Sunday, October 30, 2011
30 in 30, Fish Creek, WI
I finished my 30 objects and shipped them to Fish Creek for the exhibition. I asked friends, family, students and acquaintances from different parts of my life to loan me an object to paint a picture of. The only perimeter I gave was that the object must fit in the palm of my hand. I painted each object on a 9x9 piece of multi-media paper in oil. I wrote about the project because while painting I was curious about our relationship with things. I thought I'd post it just in case you're interested. If not skip it and take a peek at the objects. The paintings are for sale...shameless plug!! They're 300. each unframed.
Why do we have things? Why do we possess things? How do they take on such import in our lives and become treasures to us? Do we actually need these things? We are a culture of things. A culture that runs and thrives on the deep -rooted desire to acquire and possess “things”. Is this a human need or a cultural phenomenon? It seems that much of what is ascue with society stems from the need to possess and buy things that will inevitably end up in the landfills, goodwill stores or garage sales. We buy, buy, buy... hoping to be satisfied or satiated in some way. We are driven to have the latest styles to wear, that new set of dishes or new model of car, the latest gadget. So much so, that many of us go into deep debt to have them immediately. Every minute the seemingly endless stream of media bombards us with the seduction of things. We are surrounded and sometimes overwhelmed by “things”. We accumulate stuff over our lifetimes, then eventually shed and divest ourselves of our belongings
There is a certain greediness to our need for “things. We collect things, as though, collecting will eventually fill a void. When do we have enough of something? When does collecting become hoarding? Where is that line?
Reconciling these notions about possessions with my own art making and selling became part of this project. Simply put, my works are “things” paintings, drawing, which I hope have a value to their owner, buyer, or collector. What is the value of a piece of art? What are you selling when you sell one? Beauty, emotion, enhancing ones home, to give pause and thought, perhaps even challenge ideas. Then again, I know my art is sometimes just filling a space that needs to be filled, like covering a nasty stain on a wall or going over a couch that is a matching color.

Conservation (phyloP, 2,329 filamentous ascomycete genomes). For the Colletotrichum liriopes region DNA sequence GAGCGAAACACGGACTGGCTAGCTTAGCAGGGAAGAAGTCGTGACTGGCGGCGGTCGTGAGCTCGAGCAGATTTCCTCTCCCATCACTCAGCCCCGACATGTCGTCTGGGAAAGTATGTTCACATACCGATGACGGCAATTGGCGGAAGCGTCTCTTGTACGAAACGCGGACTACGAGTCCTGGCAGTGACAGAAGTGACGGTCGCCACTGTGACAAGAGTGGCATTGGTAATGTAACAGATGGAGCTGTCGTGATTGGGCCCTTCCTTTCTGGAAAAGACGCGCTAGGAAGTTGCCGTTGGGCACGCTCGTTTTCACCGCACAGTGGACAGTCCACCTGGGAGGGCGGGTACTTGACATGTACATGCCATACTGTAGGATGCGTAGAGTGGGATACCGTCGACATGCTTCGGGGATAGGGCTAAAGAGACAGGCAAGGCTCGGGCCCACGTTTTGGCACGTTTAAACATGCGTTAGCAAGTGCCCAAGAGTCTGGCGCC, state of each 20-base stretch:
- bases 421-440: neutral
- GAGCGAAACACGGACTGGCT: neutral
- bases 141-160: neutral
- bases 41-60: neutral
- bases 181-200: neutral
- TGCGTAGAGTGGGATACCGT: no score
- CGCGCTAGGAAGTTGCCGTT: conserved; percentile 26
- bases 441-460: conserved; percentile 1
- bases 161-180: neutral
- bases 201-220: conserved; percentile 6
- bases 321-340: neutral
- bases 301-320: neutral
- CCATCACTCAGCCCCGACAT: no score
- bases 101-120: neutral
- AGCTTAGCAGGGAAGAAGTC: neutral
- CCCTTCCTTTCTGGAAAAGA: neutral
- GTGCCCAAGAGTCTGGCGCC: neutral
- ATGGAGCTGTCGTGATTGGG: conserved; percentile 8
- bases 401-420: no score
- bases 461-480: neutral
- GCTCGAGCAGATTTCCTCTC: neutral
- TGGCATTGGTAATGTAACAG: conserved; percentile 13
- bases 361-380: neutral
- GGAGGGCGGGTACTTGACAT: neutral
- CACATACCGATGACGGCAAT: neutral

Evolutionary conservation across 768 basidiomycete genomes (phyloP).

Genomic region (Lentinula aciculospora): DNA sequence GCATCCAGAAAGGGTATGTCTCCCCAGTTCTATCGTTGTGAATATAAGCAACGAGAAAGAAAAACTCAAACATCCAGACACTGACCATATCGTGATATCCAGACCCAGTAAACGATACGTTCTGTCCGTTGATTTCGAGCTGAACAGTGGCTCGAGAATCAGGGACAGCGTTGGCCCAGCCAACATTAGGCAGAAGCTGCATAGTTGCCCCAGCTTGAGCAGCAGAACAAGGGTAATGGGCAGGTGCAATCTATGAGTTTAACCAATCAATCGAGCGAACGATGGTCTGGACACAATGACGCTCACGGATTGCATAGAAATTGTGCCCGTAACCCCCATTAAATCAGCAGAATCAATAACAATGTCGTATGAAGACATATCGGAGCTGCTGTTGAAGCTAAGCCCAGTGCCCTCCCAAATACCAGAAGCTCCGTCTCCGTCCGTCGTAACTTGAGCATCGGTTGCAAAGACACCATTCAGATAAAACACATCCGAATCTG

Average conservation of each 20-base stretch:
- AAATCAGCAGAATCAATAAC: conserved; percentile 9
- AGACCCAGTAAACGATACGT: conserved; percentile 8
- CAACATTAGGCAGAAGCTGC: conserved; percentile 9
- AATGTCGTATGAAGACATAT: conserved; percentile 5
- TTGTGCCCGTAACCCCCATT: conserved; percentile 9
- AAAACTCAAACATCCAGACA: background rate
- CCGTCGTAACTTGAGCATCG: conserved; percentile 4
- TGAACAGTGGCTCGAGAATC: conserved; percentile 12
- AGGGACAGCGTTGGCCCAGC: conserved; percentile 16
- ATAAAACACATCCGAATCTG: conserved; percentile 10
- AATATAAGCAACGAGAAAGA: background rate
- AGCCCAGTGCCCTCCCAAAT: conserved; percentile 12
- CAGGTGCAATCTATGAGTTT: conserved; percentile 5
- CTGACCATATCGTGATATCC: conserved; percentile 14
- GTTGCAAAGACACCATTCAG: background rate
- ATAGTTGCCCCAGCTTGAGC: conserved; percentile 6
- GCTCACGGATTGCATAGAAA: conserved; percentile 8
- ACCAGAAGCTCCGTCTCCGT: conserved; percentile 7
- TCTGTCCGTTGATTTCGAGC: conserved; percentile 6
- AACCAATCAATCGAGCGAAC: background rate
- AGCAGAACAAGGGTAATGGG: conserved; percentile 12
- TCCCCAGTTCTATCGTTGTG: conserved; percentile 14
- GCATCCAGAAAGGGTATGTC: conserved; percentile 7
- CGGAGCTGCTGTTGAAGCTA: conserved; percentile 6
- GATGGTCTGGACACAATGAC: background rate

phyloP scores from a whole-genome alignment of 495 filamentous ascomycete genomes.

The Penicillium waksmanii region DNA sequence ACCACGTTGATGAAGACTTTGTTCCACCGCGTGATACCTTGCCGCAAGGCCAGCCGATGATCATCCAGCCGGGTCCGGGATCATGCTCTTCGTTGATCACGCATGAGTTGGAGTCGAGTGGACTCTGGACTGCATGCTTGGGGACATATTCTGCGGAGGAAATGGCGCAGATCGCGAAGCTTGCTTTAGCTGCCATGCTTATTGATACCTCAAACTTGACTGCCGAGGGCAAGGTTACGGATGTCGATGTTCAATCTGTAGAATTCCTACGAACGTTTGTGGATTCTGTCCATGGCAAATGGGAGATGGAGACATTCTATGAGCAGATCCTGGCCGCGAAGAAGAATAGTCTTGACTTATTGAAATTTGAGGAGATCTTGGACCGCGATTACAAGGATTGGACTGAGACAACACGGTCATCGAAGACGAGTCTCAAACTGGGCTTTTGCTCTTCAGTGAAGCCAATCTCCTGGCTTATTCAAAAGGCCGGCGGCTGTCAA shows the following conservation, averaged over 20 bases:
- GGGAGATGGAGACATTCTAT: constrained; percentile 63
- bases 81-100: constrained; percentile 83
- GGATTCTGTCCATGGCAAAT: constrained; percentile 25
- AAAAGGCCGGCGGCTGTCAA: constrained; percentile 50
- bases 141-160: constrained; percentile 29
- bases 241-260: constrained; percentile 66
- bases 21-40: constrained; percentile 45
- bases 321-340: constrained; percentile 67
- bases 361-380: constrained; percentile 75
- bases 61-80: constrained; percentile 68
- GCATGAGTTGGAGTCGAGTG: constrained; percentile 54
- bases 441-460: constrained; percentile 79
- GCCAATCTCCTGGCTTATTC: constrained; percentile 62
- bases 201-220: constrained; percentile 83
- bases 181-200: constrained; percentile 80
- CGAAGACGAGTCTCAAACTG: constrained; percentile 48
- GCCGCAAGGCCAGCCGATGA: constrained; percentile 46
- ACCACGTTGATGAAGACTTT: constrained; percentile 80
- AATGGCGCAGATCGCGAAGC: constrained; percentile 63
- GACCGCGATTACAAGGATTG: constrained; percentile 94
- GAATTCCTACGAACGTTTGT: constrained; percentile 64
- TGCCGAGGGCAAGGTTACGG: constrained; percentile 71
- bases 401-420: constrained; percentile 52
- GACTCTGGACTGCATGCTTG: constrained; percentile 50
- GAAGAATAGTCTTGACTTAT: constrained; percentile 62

And as to the value of a thing or piece of art; how do we place a value on an object, and how do we decide what that value is? There is sentimental value, monetary value that can be simply intrinsic value of the material that a thing is made from or market value; perceived value.
Painting the 30 objects was an exploration of these questions from the variety of perspectives in my life. That of an artist trying to make a living selling art, a mother wanting to hold time for her sons, a women heading towards new adventures away from the “home” I helped build for my family. At a point in my own life that the need and desire to have more things is waning, it seemed important not to simply cast aside everything but take a careful, thoughtful look at why we have what we have and what are our connections to these things are if any. To examine my own desire for some kinds of possessions and willingness to disconnect with others.
I discovered many things about my own notions and biases about ownership and possessions and discovered how very tied we are to the things we have. How they mirror us and tell our stories for us and to us. How they tie us to generations before us and are reminders of people, events not merely objects, but imbued with emotion, time, pride, craftsmanship, beauty, memory...
I painted many objects that on first blush were unfamiliar and foreign to me, not of my own history and place. As I painted and looked carefully, I became somehow intimate with each and they conjured up my own memories. The ballet shoes were a daughters well-loved and worn slippers. Though I’d never danced ballet, I had done a paint-by-number of ballet shoes that hung in my bedroom for many years when I was a little girl. I loved that painting and my room growing up. Somehow I was connected to each of the objects even if in a very temporal sense.
So the question arises; what to keep and what to leave behind both literally and figuratively? Eventually it all will be left behind. For now I’m interested only in keeping what’s truly meaningful and can be appreciated and cherished. Figuratively, I took with me something from each of the objects. I returned them all to their owners, (if you believe that your can really own something). This was a release and relinquishment in some cases.
For myself I try to remember that things are temporal in our lives can be appreciated and cherished, but can be held in memory only, like a superb dinner or a lovely rose. Those things fleeting and elusive may be of the most value. I’ve come to the conclusion that it is my very good fortune to already be in possession of everything I need to live, to make art to be content. We have all we need already, should we care to look around.